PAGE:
As noted in our write-up of e-books at a Chicago parochial school, readers can already enjoy a wealth of good resources online.
You can download gems ranging from first-class lesson plans to fairy tale collections. Also enjoy books from Project Gutenberg, the Internet Public Library, the On-Line Books Page, the English Server, the Electronic Text Center at the University of Virginia, and the University of California Press.
With links to so many other resources, the Internet Public Library might be the best single place to start.
The just-given links will lead you to thousands of titles. Although TeleRead would vastly improve matters, it isn't as if the Net right now is a total wasteland. What's more, BookShare.org will soon offer a legal way for people with print-related disabilities to be able to share many books.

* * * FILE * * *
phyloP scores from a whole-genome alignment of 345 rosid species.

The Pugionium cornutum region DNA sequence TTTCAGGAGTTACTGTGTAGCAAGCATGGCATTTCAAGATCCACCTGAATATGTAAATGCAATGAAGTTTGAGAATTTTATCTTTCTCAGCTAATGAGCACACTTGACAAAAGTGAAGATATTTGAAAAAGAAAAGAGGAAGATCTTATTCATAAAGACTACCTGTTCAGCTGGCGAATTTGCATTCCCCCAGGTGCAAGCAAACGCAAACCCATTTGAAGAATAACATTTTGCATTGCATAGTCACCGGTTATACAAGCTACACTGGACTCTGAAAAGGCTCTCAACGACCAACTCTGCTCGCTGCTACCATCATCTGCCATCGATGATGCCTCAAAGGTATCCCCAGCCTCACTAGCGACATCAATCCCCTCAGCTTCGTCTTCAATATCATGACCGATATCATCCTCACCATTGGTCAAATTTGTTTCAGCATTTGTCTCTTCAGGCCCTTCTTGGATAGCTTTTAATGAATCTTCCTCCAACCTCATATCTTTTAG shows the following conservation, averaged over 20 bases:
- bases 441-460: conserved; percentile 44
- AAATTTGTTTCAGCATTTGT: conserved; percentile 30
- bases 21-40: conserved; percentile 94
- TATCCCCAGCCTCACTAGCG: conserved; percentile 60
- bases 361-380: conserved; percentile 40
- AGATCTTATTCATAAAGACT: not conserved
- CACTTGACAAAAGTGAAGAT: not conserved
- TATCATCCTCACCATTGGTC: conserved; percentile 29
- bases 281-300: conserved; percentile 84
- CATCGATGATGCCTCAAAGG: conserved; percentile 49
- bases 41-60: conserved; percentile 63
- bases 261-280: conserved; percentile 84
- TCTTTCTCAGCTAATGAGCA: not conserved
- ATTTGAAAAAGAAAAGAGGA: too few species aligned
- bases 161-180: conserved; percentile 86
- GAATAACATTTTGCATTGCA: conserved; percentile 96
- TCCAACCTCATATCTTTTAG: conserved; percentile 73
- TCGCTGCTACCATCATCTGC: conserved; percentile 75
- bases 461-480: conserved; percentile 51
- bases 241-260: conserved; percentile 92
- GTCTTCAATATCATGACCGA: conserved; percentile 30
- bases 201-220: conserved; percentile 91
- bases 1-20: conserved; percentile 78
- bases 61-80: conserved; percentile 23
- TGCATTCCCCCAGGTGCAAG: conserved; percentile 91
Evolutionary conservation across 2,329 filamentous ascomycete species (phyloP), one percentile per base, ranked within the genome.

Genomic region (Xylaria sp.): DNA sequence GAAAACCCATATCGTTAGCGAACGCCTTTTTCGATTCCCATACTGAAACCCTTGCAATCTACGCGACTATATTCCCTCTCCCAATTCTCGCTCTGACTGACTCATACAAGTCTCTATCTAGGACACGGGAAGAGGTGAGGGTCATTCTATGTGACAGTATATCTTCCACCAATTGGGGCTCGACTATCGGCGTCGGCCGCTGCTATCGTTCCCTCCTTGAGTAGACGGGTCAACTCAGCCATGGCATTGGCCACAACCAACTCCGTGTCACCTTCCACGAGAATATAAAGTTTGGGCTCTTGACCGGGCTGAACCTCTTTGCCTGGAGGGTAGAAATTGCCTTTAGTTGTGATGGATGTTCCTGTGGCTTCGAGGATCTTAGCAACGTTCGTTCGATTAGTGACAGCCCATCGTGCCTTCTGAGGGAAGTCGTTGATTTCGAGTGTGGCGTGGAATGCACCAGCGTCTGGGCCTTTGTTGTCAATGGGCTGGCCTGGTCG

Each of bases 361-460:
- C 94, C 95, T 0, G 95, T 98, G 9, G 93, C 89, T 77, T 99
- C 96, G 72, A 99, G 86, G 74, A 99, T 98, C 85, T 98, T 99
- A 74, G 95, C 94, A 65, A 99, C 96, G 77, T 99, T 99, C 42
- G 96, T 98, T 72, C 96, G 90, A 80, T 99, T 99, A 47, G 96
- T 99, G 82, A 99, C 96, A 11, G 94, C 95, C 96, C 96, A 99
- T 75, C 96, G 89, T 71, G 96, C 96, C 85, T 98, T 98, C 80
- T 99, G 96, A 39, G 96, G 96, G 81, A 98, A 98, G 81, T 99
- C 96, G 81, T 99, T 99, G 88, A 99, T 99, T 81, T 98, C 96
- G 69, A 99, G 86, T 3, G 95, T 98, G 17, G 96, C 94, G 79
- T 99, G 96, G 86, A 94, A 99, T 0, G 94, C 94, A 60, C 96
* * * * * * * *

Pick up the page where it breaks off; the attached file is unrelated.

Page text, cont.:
Here are a few more existing resources:
--Yahoo's listing of electronic book publishers. They range from Peanut Press (offering software for Palm computers) to Time Warner Bookmark. Among other things AOL Time Warner owns iPublish, a wonderful concept in theory even though the contracts are stacked against the new writers who use the service.
To see how other people are benefiting from e-books in The Real World, you can read Wired Libraries for Kids and Parents: What's Out There Now--and What Should Be. Also check out E-Book Observations and Tips from Readers and Vendors.